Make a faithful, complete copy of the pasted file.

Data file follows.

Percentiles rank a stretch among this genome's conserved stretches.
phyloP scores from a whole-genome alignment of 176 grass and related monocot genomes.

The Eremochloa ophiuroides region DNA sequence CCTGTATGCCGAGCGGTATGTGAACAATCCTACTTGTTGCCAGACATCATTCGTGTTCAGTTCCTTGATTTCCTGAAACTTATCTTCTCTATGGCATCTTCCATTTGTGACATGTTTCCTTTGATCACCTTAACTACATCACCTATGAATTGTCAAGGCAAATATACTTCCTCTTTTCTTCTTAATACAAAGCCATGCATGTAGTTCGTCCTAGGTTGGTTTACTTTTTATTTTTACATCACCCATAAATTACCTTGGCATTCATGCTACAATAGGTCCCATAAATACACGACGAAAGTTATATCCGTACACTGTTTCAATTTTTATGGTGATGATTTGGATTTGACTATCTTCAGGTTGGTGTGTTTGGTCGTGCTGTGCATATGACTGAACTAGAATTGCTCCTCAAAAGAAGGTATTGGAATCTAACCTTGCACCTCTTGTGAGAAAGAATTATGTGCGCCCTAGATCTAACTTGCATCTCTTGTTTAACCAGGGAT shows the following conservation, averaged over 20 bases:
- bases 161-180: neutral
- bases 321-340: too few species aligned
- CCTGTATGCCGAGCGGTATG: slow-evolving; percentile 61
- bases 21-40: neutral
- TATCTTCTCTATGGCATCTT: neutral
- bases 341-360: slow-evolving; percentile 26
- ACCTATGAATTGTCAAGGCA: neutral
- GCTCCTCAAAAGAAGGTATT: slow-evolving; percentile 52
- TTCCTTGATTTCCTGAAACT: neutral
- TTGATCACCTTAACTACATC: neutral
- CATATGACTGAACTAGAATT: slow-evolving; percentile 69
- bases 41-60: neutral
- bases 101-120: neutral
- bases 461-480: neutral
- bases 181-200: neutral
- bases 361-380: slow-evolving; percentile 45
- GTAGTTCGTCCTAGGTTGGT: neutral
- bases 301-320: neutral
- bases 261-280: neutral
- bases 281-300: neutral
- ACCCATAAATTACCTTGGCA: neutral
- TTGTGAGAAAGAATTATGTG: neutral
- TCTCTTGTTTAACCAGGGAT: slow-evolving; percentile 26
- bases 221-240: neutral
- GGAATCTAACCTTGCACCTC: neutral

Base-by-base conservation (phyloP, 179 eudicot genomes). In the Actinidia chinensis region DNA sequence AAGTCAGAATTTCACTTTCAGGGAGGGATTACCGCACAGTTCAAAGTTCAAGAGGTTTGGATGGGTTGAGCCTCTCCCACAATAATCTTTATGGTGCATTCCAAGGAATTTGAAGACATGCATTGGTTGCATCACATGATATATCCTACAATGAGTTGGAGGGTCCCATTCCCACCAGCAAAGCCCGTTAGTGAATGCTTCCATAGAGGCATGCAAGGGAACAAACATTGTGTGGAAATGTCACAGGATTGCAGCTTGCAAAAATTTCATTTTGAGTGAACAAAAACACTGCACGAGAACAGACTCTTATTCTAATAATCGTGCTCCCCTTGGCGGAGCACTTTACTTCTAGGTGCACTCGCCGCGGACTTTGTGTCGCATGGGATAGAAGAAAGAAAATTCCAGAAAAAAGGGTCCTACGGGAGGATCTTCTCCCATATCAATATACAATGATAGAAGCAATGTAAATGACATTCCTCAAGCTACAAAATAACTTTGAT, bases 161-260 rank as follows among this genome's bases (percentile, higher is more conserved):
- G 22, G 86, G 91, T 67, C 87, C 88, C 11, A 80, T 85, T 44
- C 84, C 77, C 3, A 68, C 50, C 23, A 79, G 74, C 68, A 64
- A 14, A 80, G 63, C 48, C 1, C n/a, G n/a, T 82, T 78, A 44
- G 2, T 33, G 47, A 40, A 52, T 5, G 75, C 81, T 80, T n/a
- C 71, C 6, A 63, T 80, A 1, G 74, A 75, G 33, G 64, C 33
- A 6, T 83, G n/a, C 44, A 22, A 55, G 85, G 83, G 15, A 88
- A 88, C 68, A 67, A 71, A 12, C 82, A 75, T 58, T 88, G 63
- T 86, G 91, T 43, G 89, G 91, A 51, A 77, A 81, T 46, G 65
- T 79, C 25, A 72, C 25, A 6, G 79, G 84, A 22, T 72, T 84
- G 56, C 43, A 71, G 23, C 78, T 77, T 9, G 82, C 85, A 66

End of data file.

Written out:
Percentiles rank a stretch among this genome's conserved stretches.
phyloP scores from a whole-genome alignment of 176 grass and related monocot genomes.

The Eremochloa ophiuroides region DNA sequence CCTGTATGCCGAGCGGTATGTGAACAATCCTACTTGTTGCCAGACATCATTCGTGTTCAGTTCCTTGATTTCCTGAAACTTATCTTCTCTATGGCATCTTCCATTTGTGACATGTTTCCTTTGATCACCTTAACTACATCACCTATGAATTGTCAAGGCAAATATACTTCCTCTTTTCTTCTTAATACAAAGCCATGCATGTAGTTCGTCCTAGGTTGGTTTACTTTTTATTTTTACATCACCCATAAATTACCTTGGCATTCATGCTACAATAGGTCCCATAAATACACGACGAAAGTTATATCCGTACACTGTTTCAATTTTTATGGTGATGATTTGGATTTGACTATCTTCAGGTTGGTGTGTTTGGTCGTGCTGTGCATATGACTGAACTAGAATTGCTCCTCAAAAGAAGGTATTGGAATCTAACCTTGCACCTCTTGTGAGAAAGAATTATGTGCGCCCTAGATCTAACTTGCATCTCTTGTTTAACCAGGGAT shows the following conservation, averaged over 20 bases:
- bases 161-180: neutral
- bases 321-340: too few species aligned
- CCTGTATGCCGAGCGGTATG: slow-evolving; percentile 61
- bases 21-40: neutral
- TATCTTCTCTATGGCATCTT: neutral
- bases 341-360: slow-evolving; percentile 26
- ACCTATGAATTGTCAAGGCA: neutral
- GCTCCTCAAAAGAAGGTATT: slow-evolving; percentile 52
- TTCCTTGATTTCCTGAAACT: neutral
- TTGATCACCTTAACTACATC: neutral
- CATATGACTGAACTAGAATT: slow-evolving; percentile 69
- bases 41-60: neutral
- bases 101-120: neutral
- bases 461-480: neutral
- bases 181-200: neutral
- bases 361-380: slow-evolving; percentile 45
- GTAGTTCGTCCTAGGTTGGT: neutral
- bases 301-320: neutral
- bases 261-280: neutral
- bases 281-300: neutral
- ACCCATAAATTACCTTGGCA: neutral
- TTGTGAGAAAGAATTATGTG: neutral
- TCTCTTGTTTAACCAGGGAT: slow-evolving; percentile 26
- bases 221-240: neutral
- GGAATCTAACCTTGCACCTC: neutral

Base-by-base conservation (phyloP, 179 eudicot genomes). In the Actinidia chinensis region DNA sequence AAGTCAGAATTTCACTTTCAGGGAGGGATTACCGCACAGTTCAAAGTTCAAGAGGTTTGGATGGGTTGAGCCTCTCCCACAATAATCTTTATGGTGCATTCCAAGGAATTTGAAGACATGCATTGGTTGCATCACATGATATATCCTACAATGAGTTGGAGGGTCCCATTCCCACCAGCAAAGCCCGTTAGTGAATGCTTCCATAGAGGCATGCAAGGGAACAAACATTGTGTGGAAATGTCACAGGATTGCAGCTTGCAAAAATTTCATTTTGAGTGAACAAAAACACTGCACGAGAACAGACTCTTATTCTAATAATCGTGCTCCCCTTGGCGGAGCACTTTACTTCTAGGTGCACTCGCCGCGGACTTTGTGTCGCATGGGATAGAAGAAAGAAAATTCCAGAAAAAAGGGTCCTACGGGAGGATCTTCTCCCATATCAATATACAATGATAGAAGCAATGTAAATGACATTCCTCAAGCTACAAAATAACTTTGAT, bases 161-260 rank as follows among this genome's bases (percentile, higher is more conserved):
- G 22, G 86, G 91, T 67, C 87, C 88, C 11, A 80, T 85, T 44
- C 84, C 77, C 3, A 68, C 50, C 23, A 79, G 74, C 68, A 64
- A 14, A 80, G 63, C 48, C 1, C n/a, G n/a, T 82, T 78, A 44
- G 2, T 33, G 47, A 40, A 52, T 5, G 75, C 81, T 80, T n/a
- C 71, C 6, A 63, T 80, A 1, G 74, A 75, G 33, G 64, C 33
- A 6, T 83, G n/a, C 44, A 22, A 55, G 85, G 83, G 15, A 88
- A 88, C 68, A 67, A 71, A 12, C 82, A 75, T 58, T 88, G 63
- T 86, G 91, T 43, G 89, G 91, A 51, A 77, A 81, T 46, G 65
- T 79, C 25, A 72, C 25, A 6, G 79, G 84, A 22, T 72, T 84
- G 56, C 43, A 71, G 23, C 78, T 77, T 9, G 82, C 85, A 66